Olympic Spirit

This is not news to many of you: I love the Olympics! It doesn’t make much sense considering how very un-athletic I am, but I have been drawn to the Summer and Winter Games since childhood. There is something about watching people who have spent years training for one moment. I’m always so proud of them; so excited when they win, and even just that they had the opportunity to compete.

The 2020 Tokyo Summer Olympics ended this past weekend. (Yes, they are still officially the 2020 Olympics even though they took place in 2021.) As we have since the 2014 Sochi Winter Olympics, our family spent time each night recreating a moment from the Games and posting it on Facebook. It started as a goofy thing 7.5 years ago and has turned into a tradition. If you have seen our posts, you may wonder how we pick which moments we will highlight. The easy answer is that we pick who we look at least a little like and what we have costumes/wigs for. The longer answer is that I spend time reading the stories of the day and try to pick stories of athletes that inspire me. Here are a few of those stories from this year (ones we recreated and ones we didn’t):

Like many others, I was inspired by US gymnast Simone Biles knowing her mental and physical limits and stepping back to take care of herself. After the support she received for that decision, she posted on Twitter, “The outpouring of love & support I’ve received has made me realize I’m more than my accomplishments and gymnastics which I never truly believed before.” That post broke my heart because she has spent her life believing that she is only worth what she produces. That’s not the Gospel. We are all beloved children of God no matter what. God loves us if we never win a single Olympic medal, let alone seven. I hope that as time progresses that Simone Biles leans into that feeling of being more than her accomplishments.

Speaking of gymnasts, one of the pictures we did recreate was of Oksana Chusovitina thanking her supporters. Chusovitina was competing in her eighth Olympic Games, after already setting the record at seven back in Rio 2016. She is also the oldest female gymnast to compete (at 46) and has competed under three different national teams. She is one of just a few mothers to compete in gymnastics at international competitions. Chustovitina’s story inspires me not only for her perseverance, but also for how she is respected among other gymnasts. They were the ones giving her a standing ovation after her final vault. They were the ones asking for selfies and sharing stories of her with the press and on social media.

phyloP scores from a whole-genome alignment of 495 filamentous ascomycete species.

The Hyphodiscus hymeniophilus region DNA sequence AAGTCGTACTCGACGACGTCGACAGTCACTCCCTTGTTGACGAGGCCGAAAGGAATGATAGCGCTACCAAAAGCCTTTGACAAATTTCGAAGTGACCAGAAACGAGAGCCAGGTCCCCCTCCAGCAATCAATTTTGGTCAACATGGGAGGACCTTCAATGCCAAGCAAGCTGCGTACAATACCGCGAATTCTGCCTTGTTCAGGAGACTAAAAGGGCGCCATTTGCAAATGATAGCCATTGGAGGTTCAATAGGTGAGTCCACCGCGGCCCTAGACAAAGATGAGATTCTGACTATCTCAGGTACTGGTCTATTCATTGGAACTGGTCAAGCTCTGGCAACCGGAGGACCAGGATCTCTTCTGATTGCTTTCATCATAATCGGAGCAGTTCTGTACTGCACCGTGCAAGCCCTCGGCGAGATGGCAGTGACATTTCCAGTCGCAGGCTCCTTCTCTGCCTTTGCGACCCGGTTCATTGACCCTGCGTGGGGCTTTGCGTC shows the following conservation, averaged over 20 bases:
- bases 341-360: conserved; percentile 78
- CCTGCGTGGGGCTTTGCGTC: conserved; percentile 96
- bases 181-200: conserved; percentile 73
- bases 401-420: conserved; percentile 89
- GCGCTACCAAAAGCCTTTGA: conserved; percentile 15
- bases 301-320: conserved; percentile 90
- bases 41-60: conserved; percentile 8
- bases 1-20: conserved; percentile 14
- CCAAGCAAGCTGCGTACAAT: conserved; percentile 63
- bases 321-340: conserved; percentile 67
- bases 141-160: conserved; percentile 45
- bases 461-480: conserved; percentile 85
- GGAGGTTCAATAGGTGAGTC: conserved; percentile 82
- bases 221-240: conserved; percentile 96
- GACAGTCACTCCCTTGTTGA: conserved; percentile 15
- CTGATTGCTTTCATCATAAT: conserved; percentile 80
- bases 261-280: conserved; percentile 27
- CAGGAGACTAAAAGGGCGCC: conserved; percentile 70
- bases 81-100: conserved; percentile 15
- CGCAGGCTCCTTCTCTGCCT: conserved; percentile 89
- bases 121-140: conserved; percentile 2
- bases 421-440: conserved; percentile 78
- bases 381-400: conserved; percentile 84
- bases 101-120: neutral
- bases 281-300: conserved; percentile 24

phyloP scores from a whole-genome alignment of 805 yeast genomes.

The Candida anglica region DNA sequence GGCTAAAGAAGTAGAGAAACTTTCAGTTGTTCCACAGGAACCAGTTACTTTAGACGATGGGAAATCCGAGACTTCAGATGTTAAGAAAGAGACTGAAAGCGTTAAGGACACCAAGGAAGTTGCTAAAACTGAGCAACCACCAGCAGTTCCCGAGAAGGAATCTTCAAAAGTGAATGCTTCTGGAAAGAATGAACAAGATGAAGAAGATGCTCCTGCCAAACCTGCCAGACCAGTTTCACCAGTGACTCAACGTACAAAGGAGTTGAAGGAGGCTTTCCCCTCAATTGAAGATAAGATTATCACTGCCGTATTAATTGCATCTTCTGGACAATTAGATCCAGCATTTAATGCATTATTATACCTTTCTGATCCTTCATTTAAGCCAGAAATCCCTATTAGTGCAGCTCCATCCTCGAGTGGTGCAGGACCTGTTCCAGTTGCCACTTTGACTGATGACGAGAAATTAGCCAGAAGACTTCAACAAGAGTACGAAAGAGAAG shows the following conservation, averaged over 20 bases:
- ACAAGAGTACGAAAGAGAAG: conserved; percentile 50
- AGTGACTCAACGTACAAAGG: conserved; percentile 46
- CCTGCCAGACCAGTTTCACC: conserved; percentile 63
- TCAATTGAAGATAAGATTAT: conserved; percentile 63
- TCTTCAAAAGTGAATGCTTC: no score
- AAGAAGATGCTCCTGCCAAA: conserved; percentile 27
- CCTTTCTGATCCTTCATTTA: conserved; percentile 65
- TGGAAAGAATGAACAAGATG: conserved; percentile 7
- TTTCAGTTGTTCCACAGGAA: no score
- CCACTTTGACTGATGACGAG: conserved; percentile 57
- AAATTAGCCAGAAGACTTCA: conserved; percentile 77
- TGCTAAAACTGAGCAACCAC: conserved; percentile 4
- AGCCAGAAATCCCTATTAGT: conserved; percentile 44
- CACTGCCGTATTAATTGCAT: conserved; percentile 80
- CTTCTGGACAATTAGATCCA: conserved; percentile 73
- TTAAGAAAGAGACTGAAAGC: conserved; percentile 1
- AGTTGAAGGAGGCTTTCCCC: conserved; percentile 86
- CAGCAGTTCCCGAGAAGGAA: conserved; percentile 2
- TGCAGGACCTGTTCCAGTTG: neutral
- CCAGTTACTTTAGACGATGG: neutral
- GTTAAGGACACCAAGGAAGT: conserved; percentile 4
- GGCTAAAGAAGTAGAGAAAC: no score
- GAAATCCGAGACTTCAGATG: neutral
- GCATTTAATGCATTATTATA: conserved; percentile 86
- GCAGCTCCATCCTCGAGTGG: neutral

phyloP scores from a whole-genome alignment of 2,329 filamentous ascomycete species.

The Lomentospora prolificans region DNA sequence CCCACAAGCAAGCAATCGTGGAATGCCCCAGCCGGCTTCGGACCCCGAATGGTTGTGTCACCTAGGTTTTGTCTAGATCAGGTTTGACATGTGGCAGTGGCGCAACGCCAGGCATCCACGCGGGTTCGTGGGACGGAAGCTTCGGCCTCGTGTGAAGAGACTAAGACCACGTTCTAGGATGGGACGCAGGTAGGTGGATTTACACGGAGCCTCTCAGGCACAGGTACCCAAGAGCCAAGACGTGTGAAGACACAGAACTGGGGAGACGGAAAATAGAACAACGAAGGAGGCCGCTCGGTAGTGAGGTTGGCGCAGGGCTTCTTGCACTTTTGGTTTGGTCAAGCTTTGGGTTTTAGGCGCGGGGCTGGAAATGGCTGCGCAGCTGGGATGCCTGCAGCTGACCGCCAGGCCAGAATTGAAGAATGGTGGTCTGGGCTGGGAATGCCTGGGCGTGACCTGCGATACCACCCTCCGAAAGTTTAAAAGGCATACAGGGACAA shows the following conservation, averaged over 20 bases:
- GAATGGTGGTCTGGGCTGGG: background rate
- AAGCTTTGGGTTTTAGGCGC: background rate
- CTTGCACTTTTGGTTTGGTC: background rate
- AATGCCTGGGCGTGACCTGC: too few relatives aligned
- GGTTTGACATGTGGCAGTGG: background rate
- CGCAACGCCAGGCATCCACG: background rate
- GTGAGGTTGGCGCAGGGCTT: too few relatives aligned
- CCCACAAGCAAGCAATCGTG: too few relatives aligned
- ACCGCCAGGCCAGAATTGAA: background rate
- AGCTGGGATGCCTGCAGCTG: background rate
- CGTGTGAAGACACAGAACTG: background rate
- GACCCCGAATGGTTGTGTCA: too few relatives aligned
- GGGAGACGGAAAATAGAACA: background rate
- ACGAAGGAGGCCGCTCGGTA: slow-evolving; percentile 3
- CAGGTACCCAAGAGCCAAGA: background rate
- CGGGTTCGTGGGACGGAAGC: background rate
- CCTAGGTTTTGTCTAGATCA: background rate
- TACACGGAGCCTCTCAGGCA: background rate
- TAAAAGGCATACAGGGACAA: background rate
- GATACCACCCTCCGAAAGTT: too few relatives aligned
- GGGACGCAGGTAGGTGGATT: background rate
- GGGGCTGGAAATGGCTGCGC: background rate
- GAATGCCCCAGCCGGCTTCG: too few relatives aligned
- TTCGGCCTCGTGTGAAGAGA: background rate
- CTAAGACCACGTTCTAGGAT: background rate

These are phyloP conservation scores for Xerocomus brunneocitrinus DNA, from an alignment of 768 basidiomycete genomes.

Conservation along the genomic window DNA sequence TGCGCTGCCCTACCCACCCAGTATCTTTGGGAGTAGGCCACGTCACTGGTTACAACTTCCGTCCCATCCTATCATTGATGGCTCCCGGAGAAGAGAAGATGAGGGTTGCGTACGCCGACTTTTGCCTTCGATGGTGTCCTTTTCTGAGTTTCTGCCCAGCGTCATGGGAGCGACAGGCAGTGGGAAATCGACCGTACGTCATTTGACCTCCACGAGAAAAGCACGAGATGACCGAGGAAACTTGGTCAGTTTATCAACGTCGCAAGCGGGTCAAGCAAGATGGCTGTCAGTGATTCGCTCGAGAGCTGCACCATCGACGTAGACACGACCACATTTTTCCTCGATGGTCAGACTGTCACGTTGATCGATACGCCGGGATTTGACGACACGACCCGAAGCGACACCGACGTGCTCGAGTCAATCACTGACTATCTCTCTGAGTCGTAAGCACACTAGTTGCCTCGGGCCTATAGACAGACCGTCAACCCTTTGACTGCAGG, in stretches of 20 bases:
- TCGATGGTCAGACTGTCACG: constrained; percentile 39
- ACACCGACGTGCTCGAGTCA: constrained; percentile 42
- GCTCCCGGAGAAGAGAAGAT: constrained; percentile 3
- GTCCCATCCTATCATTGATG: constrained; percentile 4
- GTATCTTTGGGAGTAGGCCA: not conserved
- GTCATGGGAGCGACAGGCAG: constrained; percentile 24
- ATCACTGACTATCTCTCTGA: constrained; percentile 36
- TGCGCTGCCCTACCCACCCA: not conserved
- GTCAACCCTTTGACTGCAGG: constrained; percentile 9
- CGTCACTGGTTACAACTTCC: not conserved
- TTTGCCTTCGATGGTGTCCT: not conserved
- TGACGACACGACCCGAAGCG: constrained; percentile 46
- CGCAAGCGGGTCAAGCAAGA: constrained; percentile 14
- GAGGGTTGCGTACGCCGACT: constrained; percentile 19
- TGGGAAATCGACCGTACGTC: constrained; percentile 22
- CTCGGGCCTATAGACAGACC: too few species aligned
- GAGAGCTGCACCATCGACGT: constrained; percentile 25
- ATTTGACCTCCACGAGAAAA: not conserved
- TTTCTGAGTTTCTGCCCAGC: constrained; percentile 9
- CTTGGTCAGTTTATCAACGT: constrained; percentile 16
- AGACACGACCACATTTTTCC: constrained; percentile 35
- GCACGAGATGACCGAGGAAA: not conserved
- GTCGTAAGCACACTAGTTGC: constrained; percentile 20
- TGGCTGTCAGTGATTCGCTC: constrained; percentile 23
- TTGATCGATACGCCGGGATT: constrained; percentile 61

Another story that captured our attention was that of high jumpers Mutaz Barshim of Qatar and Gianmarco Tamberi of Italy. After they both tried three times to clear the 2.39 meters (they had both already cleared 2.37 meters), the referee came over to discuss their options.  Barshim asked the referee if they could just share the gold, and the referee told them they could. The two celebrated together and the world celebrated with them. What many may not know is that they have been friendly competitors for 11 years after meeting at world junior championships. They also have both suffered similar ankle injuries that could have been career ending. They have supported each other over the years and now get to share the rank of the best high jumper at the Olympics. This story feels like it could be a parable. I can just imagine Jesus beginning, “There were two athletes at the top of their sport . . .” and ending with “The Kingdom of God looks like sharing your accomplishments with your competitor and the world.”

There are other stories that I don’t have room to share here: youngest Olympian of these games, 12-year-old  table tennis player Hend Zaza of Syria who trained in the dark because bombings left her neighborhood without power; US sprinter Allyson Felix, who is now the most decorated track and field athlete from the US with 11 medals and who has helped change how sponsors like Nike treat pregnant and post-partum athletes; British diver Tom Daley, who not only won his first Olympic gold medal but also spent his time when not training knitting a sweater and a medal cozy; and so many others. This is what I really love about the Olympics. Yes, we get to see these athletes at the top of their game, but we also get these stories of their humanity. We learn about athletes that train in sub-optimal conditions and still make their national team and compete on a world stage. We see people at their best, and even at their worst. Through it all, we are reminded that they are beloved children of God and are our neighbors. The Paralympics begin in Tokyo on August 24, and the Winter Games begin in Bejing on February 4. I hope as we watch these events that we look for the stories of our neighbors and see the divine image in them. Let’s celebrate their athletic accomplishments and, more importantly, their innate value as beloved children of God.

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